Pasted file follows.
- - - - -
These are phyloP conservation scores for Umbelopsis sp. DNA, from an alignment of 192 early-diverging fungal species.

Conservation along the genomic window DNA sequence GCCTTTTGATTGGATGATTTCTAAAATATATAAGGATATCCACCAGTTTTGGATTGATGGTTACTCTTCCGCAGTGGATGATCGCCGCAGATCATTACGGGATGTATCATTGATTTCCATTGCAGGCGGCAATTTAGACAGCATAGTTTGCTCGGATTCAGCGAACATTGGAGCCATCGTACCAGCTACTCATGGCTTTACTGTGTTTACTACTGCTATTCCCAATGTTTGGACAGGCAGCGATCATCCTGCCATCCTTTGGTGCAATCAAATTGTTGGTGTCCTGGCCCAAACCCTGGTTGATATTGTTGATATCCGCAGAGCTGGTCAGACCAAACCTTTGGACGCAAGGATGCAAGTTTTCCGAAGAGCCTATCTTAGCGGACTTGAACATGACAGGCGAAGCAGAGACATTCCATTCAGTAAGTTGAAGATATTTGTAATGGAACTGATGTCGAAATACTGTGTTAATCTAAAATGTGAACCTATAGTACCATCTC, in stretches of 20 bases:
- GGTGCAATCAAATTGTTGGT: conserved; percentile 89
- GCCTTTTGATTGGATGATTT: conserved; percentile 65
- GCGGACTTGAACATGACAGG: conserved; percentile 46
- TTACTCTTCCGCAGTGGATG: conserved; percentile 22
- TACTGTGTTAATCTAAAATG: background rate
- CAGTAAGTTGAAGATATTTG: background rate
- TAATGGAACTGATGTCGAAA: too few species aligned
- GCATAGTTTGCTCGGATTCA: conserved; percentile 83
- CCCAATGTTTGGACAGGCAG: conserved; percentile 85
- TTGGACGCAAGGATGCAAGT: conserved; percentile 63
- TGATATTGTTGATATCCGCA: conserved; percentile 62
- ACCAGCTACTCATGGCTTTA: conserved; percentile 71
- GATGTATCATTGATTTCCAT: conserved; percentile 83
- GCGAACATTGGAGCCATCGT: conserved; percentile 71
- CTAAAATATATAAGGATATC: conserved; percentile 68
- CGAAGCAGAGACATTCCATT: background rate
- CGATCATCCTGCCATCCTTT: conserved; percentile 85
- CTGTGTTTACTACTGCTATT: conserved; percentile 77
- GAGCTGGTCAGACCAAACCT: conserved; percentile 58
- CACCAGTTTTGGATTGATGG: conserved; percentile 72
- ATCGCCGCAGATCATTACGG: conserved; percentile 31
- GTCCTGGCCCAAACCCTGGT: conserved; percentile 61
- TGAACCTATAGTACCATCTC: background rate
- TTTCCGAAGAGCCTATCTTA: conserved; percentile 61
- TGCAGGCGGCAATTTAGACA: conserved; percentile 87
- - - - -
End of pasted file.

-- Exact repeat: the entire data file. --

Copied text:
These are phyloP conservation scores for Umbelopsis sp. DNA, from an alignment of 192 early-diverging fungal species.

Conservation along the genomic window DNA sequence GCCTTTTGATTGGATGATTTCTAAAATATATAAGGATATCCACCAGTTTTGGATTGATGGTTACTCTTCCGCAGTGGATGATCGCCGCAGATCATTACGGGATGTATCATTGATTTCCATTGCAGGCGGCAATTTAGACAGCATAGTTTGCTCGGATTCAGCGAACATTGGAGCCATCGTACCAGCTACTCATGGCTTTACTGTGTTTACTACTGCTATTCCCAATGTTTGGACAGGCAGCGATCATCCTGCCATCCTTTGGTGCAATCAAATTGTTGGTGTCCTGGCCCAAACCCTGGTTGATATTGTTGATATCCGCAGAGCTGGTCAGACCAAACCTTTGGACGCAAGGATGCAAGTTTTCCGAAGAGCCTATCTTAGCGGACTTGAACATGACAGGCGAAGCAGAGACATTCCATTCAGTAAGTTGAAGATATTTGTAATGGAACTGATGTCGAAATACTGTGTTAATCTAAAATGTGAACCTATAGTACCATCTC, in stretches of 20 bases:
- GGTGCAATCAAATTGTTGGT: conserved; percentile 89
- GCCTTTTGATTGGATGATTT: conserved; percentile 65
- GCGGACTTGAACATGACAGG: conserved; percentile 46
- TTACTCTTCCGCAGTGGATG: conserved; percentile 22
- TACTGTGTTAATCTAAAATG: background rate
- CAGTAAGTTGAAGATATTTG: background rate
- TAATGGAACTGATGTCGAAA: too few species aligned
- GCATAGTTTGCTCGGATTCA: conserved; percentile 83
- CCCAATGTTTGGACAGGCAG: conserved; percentile 85
- TTGGACGCAAGGATGCAAGT: conserved; percentile 63
- TGATATTGTTGATATCCGCA: conserved; percentile 62
- ACCAGCTACTCATGGCTTTA: conserved; percentile 71
- GATGTATCATTGATTTCCAT: conserved; percentile 83
- GCGAACATTGGAGCCATCGT: conserved; percentile 71
- CTAAAATATATAAGGATATC: conserved; percentile 68
- CGAAGCAGAGACATTCCATT: background rate
- CGATCATCCTGCCATCCTTT: conserved; percentile 85
- CTGTGTTTACTACTGCTATT: conserved; percentile 77
- GAGCTGGTCAGACCAAACCT: conserved; percentile 58
- CACCAGTTTTGGATTGATGG: conserved; percentile 72
- ATCGCCGCAGATCATTACGG: conserved; percentile 31
- GTCCTGGCCCAAACCCTGGT: conserved; percentile 61
- TGAACCTATAGTACCATCTC: background rate
- TTTCCGAAGAGCCTATCTTA: conserved; percentile 61
- TGCAGGCGGCAATTTAGACA: conserved; percentile 87